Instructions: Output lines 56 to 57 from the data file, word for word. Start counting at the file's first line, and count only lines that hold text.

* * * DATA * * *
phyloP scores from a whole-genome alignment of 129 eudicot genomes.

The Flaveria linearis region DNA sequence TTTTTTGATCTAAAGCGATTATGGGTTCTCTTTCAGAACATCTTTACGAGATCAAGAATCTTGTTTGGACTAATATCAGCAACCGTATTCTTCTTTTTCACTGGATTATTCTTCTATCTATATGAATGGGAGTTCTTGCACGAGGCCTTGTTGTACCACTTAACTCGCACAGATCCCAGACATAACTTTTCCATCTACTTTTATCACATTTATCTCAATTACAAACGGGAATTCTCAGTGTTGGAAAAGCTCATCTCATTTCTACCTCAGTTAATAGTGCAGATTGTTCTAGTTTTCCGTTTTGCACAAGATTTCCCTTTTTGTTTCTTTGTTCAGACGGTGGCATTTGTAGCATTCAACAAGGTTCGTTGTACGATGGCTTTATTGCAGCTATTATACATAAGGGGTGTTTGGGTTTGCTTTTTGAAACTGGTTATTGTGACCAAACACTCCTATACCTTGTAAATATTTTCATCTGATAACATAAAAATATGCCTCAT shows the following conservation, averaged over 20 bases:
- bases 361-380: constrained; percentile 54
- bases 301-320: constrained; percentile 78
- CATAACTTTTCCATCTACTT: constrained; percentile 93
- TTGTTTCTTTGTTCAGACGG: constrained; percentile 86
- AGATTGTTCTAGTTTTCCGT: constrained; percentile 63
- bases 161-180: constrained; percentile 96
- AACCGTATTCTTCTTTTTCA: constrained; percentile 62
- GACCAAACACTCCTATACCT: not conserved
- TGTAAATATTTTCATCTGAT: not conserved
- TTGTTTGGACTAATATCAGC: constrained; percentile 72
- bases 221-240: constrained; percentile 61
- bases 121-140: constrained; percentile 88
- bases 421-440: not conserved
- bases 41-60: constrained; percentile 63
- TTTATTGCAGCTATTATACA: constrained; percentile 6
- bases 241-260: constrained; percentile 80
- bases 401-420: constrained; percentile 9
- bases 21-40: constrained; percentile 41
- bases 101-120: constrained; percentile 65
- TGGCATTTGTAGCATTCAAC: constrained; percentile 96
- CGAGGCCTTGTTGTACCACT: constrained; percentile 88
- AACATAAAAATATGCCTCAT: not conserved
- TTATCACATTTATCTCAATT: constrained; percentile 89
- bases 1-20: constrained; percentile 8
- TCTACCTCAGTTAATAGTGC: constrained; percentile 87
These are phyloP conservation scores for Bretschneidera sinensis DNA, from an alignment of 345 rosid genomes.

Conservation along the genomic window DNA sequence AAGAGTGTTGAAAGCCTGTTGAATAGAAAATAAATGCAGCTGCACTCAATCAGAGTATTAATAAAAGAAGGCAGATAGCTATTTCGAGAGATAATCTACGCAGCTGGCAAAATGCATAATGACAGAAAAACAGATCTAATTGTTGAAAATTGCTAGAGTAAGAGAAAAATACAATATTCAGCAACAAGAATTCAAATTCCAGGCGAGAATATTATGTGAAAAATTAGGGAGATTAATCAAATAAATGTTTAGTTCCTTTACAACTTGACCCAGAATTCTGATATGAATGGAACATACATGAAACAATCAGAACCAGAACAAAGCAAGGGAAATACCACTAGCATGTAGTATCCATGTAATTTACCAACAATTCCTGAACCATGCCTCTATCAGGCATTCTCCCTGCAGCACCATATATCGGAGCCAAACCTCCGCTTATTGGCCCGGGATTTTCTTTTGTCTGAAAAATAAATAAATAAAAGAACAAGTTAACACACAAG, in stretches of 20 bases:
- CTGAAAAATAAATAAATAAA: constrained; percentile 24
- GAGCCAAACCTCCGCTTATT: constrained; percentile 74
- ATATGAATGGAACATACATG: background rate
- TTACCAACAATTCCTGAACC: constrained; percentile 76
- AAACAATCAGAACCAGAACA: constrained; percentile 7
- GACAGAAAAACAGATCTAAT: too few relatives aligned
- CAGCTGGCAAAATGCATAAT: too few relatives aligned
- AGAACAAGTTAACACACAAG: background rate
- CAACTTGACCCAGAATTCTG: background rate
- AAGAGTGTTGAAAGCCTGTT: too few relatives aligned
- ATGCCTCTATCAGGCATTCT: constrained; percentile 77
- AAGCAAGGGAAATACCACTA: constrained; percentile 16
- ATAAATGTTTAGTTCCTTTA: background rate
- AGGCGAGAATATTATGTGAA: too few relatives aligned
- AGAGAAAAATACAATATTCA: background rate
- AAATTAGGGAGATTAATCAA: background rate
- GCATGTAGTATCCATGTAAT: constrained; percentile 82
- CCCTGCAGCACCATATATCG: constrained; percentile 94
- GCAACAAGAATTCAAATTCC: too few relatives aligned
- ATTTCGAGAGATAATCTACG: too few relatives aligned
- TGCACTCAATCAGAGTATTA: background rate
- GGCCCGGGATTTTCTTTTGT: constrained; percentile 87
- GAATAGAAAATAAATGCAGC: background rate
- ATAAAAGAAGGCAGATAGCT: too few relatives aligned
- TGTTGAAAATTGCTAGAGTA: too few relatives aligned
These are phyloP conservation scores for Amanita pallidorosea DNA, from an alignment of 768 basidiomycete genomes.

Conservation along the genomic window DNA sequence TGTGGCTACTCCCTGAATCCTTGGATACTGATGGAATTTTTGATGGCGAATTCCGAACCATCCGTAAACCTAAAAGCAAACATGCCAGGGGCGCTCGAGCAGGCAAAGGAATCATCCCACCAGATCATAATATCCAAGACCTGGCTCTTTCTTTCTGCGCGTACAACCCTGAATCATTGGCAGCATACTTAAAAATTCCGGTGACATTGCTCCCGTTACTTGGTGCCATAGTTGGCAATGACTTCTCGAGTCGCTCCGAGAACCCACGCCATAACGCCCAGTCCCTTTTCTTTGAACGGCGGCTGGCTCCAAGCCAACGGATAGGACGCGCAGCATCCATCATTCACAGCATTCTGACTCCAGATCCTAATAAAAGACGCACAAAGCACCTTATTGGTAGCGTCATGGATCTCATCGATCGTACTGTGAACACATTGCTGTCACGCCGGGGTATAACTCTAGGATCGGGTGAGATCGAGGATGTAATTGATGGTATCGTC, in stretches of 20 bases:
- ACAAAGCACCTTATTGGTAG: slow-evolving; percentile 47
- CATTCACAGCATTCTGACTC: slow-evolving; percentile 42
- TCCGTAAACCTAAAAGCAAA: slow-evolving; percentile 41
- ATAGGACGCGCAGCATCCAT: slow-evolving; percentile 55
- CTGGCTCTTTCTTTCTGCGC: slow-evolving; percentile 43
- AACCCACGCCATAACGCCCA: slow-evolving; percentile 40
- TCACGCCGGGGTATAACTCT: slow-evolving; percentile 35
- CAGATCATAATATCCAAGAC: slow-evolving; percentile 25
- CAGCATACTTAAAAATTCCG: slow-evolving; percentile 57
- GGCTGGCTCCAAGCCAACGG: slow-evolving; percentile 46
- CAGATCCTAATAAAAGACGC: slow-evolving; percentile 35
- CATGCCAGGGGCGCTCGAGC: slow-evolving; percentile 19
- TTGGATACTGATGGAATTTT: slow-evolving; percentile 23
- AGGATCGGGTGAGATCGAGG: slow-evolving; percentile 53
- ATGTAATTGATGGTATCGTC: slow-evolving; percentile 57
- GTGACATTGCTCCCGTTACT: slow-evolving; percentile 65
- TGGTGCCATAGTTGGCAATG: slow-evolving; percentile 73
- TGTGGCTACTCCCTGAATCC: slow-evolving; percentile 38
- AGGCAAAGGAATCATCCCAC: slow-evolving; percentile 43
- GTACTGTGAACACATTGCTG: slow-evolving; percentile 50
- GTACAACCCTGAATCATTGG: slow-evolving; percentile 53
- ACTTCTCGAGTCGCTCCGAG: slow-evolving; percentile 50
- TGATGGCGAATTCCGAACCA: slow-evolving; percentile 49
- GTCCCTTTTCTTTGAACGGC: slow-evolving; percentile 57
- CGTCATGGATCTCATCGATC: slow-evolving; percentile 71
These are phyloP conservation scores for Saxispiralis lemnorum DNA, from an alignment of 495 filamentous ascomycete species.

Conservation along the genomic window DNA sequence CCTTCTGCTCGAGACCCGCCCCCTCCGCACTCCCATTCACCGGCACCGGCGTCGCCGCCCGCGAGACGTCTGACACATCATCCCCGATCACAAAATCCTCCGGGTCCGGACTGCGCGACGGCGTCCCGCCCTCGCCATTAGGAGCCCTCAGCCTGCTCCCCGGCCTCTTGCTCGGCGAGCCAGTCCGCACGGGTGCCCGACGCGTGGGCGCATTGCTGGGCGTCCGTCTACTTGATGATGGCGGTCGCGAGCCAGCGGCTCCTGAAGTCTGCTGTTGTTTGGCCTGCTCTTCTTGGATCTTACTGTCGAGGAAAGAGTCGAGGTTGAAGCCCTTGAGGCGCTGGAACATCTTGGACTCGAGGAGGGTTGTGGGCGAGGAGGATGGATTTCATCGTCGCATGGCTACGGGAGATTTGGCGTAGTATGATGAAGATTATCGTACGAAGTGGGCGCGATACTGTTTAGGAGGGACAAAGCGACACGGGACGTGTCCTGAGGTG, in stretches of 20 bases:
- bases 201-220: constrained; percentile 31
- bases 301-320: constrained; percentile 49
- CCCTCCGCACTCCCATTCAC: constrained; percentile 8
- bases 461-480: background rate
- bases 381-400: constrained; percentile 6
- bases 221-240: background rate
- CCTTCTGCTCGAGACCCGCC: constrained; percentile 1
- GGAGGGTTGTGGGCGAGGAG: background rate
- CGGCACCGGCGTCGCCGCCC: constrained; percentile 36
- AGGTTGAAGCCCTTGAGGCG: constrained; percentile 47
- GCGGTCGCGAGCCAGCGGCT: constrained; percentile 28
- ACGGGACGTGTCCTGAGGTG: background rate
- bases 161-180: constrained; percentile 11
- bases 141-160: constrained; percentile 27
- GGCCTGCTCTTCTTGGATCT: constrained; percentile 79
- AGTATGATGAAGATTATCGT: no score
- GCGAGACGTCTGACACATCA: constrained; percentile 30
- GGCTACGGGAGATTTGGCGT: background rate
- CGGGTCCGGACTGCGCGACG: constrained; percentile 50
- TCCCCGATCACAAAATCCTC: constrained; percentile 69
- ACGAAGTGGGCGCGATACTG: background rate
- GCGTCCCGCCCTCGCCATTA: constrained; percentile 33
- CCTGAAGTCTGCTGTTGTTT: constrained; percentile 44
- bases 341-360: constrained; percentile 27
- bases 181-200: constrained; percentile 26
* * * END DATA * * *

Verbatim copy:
Conservation along the genomic window DNA sequence TGTGGCTACTCCCTGAATCCTTGGATACTGATGGAATTTTTGATGGCGAATTCCGAACCATCCGTAAACCTAAAAGCAAACATGCCAGGGGCGCTCGAGCAGGCAAAGGAATCATCCCACCAGATCATAATATCCAAGACCTGGCTCTTTCTTTCTGCGCGTACAACCCTGAATCATTGGCAGCATACTTAAAAATTCCGGTGACATTGCTCCCGTTACTTGGTGCCATAGTTGGCAATGACTTCTCGAGTCGCTCCGAGAACCCACGCCATAACGCCCAGTCCCTTTTCTTTGAACGGCGGCTGGCTCCAAGCCAACGGATAGGACGCGCAGCATCCATCATTCACAGCATTCTGACTCCAGATCCTAATAAAAGACGCACAAAGCACCTTATTGGTAGCGTCATGGATCTCATCGATCGTACTGTGAACACATTGCTGTCACGCCGGGGTATAACTCTAGGATCGGGTGAGATCGAGGATGTAATTGATGGTATCGTC, in stretches of 20 bases:
- ACAAAGCACCTTATTGGTAG: slow-evolving; percentile 47